|Don't Take the Internet for Granted
Posted June 9, 2008 | 11:12 AM (EST)
Hearing and seeing Bill Moyers, Arianna Huffington, Naomi Klein, and Dan Rather--and a host of independent journalists and techies--all gathered under one roof at last weekend's National Conference for Media Reform (in Minneapolis) was soul refreshment for this 20+ year journalist. So why was I crying?
Because at last for a few moments, I could relax the vigilance that keeps me writing and fighting, and shed a few tears for the lost honor of my profession--and for the crumbling integrity of our democracy, knowing that as I wept that other fearless journalists still held the banner high.
Among these 3,500 peers and colleagues, I realized with relief that I'd found an oasis here in the self-created American desert of complacency. Was it a mirage? Can it be real? Will I dare to hope that truth-seeking will prevail in journalism and that core human concerns may triumph over greed to rule our society? Is this oasis--the internet and sites like this one--safe from tampering by the power brokers?
The last eight years have been an object lesson in the critical need for an independent press--and the terrifying fragility of democracy and freedom without one.
The Huffington Post and other internet forums like it are oases--the safe communities where we can gather, exchange, find out, and act. Don't take them for granted.
Having trekked the worlds of mainstream media, public television, and commercial publishing in my work as a writer, producer, and journalist, I've seen first hand how in the media, as in politics, the environment, health care, energy production, agriculture, and trade, the drive to unbridled gain will over-ride every other human value, if through denial, complacency, or inaction, we allow that. If you come here to read, write, or comment, whether you are left, right, or whatever, you are taking part in something rare and precious: it's called a Second Chance.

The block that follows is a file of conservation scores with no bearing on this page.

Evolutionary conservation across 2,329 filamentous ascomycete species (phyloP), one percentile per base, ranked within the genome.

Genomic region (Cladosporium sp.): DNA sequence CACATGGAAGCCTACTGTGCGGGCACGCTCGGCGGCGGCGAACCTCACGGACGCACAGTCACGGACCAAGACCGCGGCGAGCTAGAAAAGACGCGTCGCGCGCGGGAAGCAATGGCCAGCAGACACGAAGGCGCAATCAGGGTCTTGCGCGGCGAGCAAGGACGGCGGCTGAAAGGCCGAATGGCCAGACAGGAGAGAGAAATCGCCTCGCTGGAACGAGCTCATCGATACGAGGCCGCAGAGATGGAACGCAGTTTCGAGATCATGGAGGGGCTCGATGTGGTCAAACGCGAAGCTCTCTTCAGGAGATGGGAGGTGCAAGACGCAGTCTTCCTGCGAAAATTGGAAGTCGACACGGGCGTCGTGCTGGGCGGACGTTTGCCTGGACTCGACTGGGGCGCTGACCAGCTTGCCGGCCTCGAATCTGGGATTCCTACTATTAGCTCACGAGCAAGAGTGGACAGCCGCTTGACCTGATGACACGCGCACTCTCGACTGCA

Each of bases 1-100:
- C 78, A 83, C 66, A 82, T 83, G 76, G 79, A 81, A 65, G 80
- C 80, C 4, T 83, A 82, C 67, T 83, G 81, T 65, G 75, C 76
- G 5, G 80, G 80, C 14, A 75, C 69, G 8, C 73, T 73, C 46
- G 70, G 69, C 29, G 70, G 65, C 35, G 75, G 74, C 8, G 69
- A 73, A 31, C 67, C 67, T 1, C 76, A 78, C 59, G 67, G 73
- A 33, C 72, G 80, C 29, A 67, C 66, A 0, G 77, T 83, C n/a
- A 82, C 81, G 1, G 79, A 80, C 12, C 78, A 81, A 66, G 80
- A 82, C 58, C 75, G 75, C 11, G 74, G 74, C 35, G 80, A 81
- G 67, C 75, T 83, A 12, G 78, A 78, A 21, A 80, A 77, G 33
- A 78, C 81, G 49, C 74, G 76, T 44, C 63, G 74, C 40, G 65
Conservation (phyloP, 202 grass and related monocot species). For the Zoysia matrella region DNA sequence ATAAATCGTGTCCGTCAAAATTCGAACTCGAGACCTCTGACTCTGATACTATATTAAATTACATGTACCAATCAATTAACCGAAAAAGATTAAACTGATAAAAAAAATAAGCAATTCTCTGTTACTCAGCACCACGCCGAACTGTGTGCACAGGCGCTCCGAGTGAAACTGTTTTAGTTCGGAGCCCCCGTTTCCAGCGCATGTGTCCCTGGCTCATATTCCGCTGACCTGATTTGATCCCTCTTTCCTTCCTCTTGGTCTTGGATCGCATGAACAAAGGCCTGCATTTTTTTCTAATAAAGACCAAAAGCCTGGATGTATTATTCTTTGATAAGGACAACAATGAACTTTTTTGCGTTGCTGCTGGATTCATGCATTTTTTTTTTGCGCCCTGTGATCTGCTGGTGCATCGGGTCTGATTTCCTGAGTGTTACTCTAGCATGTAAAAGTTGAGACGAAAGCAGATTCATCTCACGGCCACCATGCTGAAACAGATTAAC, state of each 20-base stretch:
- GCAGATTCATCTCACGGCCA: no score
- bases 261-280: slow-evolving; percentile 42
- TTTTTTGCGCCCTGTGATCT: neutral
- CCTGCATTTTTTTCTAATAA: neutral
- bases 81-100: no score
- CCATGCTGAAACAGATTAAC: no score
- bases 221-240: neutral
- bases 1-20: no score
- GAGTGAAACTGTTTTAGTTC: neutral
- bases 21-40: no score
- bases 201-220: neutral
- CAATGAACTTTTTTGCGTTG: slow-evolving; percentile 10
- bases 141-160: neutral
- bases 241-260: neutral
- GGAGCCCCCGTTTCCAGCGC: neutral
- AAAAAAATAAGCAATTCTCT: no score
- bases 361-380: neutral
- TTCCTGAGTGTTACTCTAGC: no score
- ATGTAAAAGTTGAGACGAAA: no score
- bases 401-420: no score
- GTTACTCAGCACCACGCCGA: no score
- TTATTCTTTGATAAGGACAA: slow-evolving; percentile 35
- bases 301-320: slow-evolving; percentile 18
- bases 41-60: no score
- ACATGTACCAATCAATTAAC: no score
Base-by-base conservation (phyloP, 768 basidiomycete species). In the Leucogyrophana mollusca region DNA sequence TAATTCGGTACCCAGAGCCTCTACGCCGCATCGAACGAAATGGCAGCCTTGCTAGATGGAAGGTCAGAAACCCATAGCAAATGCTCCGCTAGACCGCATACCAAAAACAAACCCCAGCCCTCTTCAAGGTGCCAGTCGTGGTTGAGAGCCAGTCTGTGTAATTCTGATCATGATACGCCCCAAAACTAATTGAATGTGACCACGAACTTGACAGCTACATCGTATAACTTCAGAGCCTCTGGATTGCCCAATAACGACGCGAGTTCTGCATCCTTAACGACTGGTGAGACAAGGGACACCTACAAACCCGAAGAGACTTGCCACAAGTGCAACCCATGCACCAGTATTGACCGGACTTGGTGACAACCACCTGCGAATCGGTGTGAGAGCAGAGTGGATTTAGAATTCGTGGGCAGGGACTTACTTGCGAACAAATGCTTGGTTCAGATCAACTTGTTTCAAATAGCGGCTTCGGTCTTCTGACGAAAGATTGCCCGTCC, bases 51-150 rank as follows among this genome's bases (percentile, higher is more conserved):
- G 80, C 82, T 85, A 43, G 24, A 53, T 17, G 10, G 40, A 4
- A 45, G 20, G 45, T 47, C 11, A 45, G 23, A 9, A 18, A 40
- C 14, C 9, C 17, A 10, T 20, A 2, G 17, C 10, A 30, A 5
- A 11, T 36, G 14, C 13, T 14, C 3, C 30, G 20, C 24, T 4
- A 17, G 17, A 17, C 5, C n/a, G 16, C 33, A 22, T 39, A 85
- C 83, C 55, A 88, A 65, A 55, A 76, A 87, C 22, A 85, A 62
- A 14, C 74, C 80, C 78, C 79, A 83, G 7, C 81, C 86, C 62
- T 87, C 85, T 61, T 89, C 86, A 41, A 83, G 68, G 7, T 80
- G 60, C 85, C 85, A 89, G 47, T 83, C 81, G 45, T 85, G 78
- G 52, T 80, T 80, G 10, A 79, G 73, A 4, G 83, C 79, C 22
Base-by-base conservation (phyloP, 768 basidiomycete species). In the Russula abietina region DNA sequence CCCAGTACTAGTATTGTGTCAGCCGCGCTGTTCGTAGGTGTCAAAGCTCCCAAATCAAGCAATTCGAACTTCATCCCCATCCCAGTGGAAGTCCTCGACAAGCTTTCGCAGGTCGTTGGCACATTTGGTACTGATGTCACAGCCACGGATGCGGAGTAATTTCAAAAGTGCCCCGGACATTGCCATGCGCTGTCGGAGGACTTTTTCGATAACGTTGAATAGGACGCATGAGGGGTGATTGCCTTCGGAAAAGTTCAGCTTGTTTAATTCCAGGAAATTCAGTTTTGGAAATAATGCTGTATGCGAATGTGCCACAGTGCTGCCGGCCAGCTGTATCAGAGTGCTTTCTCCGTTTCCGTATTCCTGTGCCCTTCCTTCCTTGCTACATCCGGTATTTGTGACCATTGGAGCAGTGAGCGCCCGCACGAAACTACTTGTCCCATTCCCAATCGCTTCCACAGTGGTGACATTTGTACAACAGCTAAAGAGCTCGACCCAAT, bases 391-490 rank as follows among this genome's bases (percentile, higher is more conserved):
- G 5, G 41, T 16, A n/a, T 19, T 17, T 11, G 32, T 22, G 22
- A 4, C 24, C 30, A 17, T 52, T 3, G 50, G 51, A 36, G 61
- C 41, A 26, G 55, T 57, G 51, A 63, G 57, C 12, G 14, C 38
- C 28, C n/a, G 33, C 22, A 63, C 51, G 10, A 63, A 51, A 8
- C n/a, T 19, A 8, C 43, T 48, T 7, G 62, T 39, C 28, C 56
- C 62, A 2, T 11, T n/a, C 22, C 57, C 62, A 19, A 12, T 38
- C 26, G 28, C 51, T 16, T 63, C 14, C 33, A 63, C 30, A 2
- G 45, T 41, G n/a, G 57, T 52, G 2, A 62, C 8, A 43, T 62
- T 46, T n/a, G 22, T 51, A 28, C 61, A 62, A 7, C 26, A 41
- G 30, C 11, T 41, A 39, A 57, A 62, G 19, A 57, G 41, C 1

Don't take it for granted.
That's why maintaining internet freedom is not just the concern of journalists like me, but of anyone who values these kinds of forums.
Fourteen years ago, when I left CBS News, I turned off my cable service and (like Rip van Winkle) missed a lot of changes in television.
When I reconnected to television eleven years later, a lot had happened:
• the news magazine shows went away
• the evening news went to soft soap and entertainment
• foreign bureaus and investigative journalism succumbed to budget cuts
• pharmaceutical ads came in
Back on the tube, I noticed that the most prevalent evening programming is the show, Law & Order, with its message that tough cops get criminals, with or without the rule of law. Meanwhile, more and more people are numbing their feelings and taking anti-depressants.
When you haven't watched this happen incrementally but have seen it all in one fell swoop, you really question: Is this the stuff of democracy--or something else?
So don't be Rip van Winkle. Don't take a nap and wake up one day to discover that that ad-based/branding/celebrity-driven homogenization has overtaken the internet while you were sleeping.
And please note: this is not a journalistic piece. It's an appeal from the heart--even a prayer. Imagine that each and every one of us decided to protect this community (and all the other internet gatherings we share) by "turning on the alarm" to safeguard our Second Chance.
How? By signing up for actions protecting internet freedom at Free Press (at www.freepress.net). They are the conference sponsors--and though I never met them before this last weekend, as both a citizen and a journalist, I'm grateful for what they are doing for all of us. Let's not take it for granted. PS: On the site, you can also watch streaming video of Arianna and Bill Moyers at the conference. Even if they don't move you to tears, I hope they will move you to action.